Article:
Studying sustainability requires a global discourse

The Centre for Alternative Technology is located in a beautiful site in mid Wales. The masters courses run here are taught in a world leading environmental building – the Wales Institute for Sustainability Education (WISE). In many ways, the unique location is one of the things that make studying renewable energy or environmental building at the Centre for Alternative Technology so special. So why do we offer a distance learning option where students never have to actually attend CAT? The answer is that it enables us to create a course that gives sustainability a global perspective.

Doing a course by distance learning puts you into a classroom that spans the whole world. It means the range of perspectives that are brought into that classroom are more diverse than any other method of learning. For a course based on sustainability this is crucial. Sustainability shouldn’t be taught as an abstract theory amongst a group of people that all basically come from the same background, it should be taught as a discourse amongst people with diverse experiences of its practical application.

Of course, all university courses will have some international dimension to their intake. But the barriers of increasingly restrictive visa regulations and cost mean that in reality physically attending a course in the UK is increasingly difficult for many overseas students. Distance learning courses, on the other hand, are accessible to anyone with an internet connection.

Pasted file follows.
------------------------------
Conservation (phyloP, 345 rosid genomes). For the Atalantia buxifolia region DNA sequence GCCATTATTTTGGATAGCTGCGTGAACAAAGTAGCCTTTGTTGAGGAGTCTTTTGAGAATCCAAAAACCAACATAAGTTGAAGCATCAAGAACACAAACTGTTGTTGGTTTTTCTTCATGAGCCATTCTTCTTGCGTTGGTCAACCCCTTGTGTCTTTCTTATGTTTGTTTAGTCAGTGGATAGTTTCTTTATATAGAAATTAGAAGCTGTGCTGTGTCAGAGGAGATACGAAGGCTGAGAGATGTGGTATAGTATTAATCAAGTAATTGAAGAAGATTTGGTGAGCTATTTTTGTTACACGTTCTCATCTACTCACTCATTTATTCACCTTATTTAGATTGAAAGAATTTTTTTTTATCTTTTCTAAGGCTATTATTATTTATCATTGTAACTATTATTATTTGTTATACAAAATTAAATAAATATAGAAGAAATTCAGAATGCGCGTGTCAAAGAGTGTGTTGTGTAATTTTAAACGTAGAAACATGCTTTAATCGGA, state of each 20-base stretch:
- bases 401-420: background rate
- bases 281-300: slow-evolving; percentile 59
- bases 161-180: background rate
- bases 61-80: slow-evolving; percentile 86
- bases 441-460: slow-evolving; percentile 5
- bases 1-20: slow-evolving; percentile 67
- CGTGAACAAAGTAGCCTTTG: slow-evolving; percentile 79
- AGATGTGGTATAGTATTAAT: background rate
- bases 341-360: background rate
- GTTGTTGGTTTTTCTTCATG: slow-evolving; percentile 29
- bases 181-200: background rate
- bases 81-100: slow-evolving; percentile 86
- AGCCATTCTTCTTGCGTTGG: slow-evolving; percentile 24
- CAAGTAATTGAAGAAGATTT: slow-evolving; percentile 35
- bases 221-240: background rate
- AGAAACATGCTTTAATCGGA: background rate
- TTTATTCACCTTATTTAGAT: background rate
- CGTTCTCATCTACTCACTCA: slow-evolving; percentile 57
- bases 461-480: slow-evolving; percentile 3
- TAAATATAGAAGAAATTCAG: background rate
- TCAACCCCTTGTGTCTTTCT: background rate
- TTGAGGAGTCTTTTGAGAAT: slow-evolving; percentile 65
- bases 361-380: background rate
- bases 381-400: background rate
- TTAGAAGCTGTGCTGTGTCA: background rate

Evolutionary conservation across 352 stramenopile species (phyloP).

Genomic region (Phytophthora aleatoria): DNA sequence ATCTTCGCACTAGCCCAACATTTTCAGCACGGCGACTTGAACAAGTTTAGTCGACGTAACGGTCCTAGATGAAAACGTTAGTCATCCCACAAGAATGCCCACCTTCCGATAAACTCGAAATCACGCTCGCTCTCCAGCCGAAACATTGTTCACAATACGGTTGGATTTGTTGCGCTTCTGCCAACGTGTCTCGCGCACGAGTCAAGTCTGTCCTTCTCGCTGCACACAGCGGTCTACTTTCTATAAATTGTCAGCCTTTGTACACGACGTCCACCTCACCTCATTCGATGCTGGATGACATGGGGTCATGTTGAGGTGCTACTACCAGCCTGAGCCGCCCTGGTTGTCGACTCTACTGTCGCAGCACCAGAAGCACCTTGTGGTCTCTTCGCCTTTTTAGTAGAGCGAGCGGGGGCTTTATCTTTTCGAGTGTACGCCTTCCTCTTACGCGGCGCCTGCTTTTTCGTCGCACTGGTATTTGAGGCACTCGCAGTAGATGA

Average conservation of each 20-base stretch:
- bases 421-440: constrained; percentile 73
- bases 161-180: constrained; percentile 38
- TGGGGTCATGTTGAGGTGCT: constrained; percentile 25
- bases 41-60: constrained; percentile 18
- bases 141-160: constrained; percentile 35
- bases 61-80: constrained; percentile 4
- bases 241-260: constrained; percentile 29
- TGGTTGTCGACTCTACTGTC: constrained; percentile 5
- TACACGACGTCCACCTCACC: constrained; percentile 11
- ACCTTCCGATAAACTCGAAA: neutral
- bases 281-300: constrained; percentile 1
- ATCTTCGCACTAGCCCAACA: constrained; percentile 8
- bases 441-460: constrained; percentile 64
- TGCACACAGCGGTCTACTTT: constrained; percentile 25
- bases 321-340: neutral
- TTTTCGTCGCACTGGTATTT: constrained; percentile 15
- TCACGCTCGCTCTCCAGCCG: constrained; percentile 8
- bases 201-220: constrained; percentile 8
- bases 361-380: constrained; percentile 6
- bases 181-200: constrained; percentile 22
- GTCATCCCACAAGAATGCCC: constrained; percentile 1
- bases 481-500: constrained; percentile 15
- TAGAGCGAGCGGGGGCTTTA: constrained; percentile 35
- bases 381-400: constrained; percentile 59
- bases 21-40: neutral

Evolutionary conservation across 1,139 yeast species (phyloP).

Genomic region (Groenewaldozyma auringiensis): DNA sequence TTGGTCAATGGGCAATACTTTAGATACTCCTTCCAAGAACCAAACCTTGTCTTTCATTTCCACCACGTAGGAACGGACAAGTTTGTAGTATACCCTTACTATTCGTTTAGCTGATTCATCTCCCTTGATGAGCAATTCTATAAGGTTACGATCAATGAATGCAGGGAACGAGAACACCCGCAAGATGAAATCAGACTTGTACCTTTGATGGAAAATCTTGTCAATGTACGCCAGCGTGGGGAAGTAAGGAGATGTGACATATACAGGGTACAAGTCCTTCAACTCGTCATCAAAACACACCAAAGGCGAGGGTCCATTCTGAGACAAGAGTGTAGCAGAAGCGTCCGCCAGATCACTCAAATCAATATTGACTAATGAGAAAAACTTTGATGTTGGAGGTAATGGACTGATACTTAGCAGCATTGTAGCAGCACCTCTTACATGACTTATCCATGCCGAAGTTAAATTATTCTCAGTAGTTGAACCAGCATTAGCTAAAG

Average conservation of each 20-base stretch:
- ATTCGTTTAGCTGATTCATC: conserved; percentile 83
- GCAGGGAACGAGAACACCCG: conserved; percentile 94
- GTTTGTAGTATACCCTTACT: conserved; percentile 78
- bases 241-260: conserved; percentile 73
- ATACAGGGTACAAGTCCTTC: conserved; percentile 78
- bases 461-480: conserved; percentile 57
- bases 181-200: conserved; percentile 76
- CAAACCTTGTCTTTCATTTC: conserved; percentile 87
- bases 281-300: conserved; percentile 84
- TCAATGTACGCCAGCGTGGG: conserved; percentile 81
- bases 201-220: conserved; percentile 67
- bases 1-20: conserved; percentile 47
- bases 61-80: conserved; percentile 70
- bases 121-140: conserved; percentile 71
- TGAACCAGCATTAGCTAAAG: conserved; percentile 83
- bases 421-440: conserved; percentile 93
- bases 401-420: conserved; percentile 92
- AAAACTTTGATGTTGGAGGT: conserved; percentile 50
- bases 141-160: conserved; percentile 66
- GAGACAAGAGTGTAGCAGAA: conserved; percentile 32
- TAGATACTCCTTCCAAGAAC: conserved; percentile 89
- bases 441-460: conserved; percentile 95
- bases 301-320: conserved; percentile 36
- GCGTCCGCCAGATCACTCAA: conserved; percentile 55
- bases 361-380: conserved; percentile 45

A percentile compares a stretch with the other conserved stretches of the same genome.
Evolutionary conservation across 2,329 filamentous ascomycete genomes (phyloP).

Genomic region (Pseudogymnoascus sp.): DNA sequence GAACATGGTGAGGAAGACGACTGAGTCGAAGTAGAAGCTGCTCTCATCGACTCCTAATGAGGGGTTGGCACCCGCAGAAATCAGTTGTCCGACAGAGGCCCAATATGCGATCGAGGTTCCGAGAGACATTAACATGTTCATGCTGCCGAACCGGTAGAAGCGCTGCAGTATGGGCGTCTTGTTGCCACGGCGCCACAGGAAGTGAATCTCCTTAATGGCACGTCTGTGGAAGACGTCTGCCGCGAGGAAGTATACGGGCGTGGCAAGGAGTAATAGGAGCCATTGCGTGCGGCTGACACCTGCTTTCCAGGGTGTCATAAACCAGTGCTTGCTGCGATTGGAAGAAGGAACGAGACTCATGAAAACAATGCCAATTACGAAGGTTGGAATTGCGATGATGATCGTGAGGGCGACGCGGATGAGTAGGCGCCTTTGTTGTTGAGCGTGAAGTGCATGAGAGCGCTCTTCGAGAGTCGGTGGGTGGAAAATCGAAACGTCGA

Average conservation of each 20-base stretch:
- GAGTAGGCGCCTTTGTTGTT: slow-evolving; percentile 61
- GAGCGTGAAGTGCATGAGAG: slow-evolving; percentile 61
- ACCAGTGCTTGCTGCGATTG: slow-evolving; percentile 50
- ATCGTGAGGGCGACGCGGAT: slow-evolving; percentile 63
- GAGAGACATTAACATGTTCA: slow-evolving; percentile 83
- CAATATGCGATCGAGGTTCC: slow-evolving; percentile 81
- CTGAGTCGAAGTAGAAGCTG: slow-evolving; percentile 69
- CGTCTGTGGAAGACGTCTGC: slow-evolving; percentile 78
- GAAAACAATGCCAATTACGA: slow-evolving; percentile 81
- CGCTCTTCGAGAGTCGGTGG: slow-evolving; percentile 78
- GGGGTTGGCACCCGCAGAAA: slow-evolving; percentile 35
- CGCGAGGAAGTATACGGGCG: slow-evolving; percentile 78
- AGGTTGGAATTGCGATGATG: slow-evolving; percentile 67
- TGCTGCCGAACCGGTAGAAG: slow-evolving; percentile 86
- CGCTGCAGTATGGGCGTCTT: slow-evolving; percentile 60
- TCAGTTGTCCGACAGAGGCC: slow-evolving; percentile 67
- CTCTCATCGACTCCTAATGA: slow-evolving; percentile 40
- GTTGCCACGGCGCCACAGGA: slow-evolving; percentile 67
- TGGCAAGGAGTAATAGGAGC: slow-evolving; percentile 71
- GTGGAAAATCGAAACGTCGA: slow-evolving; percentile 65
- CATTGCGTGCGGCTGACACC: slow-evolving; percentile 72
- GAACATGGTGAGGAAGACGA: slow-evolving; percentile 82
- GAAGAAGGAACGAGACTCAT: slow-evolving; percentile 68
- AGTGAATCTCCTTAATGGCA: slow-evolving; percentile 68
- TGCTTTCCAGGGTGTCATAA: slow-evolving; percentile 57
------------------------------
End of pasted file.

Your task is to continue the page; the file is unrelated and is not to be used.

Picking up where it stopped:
We offer a distance learning option for our MSc Sustainable Architecture: Advanced Environmental and Energy Systems course (we call it AEES). The course is open to people from all backgrounds and professions who are interested in getting the edge in sustainability, sustainable design and the built environment. There is ample opportunity for students to pursue their own interests in depth, choosing eight modules from a wide range of topics covering global energy issues, renewable energy system design and sustainability in the built environment.

Each unit is taught through the online learning environment. Students attend seminars and discussions online, but can access the lectures at a time to suit them. They can access support online from academic tutors and student support officers as well as UEL library staff and UEL technical and student support staff.

Anna Pamphilon has recently graduated. She valued the course for its technical depth:

“I wanted to find a course with sufficient technical depth that would compliment the knowledge I had already acquired. The course at CAT was detailed and technical enough to do this, whilst also being offered in a long distance format that enabled me to choose when I studied, which was ideal for my situation.”

Flexibility is at the heart of the course. We are still accepting applications to start in September but there is also a March intake. Students can study where and when they please, and also pause the course for a period if other commitments arise. We find these things mean that the students that are attracted to AEES are often professionals already, with their own wealth of experience that they can bring to the course. The other students you interact with on the course become as much as a learning resource as the lecturers, books and exercises – they also form a great network for professional collaborations.

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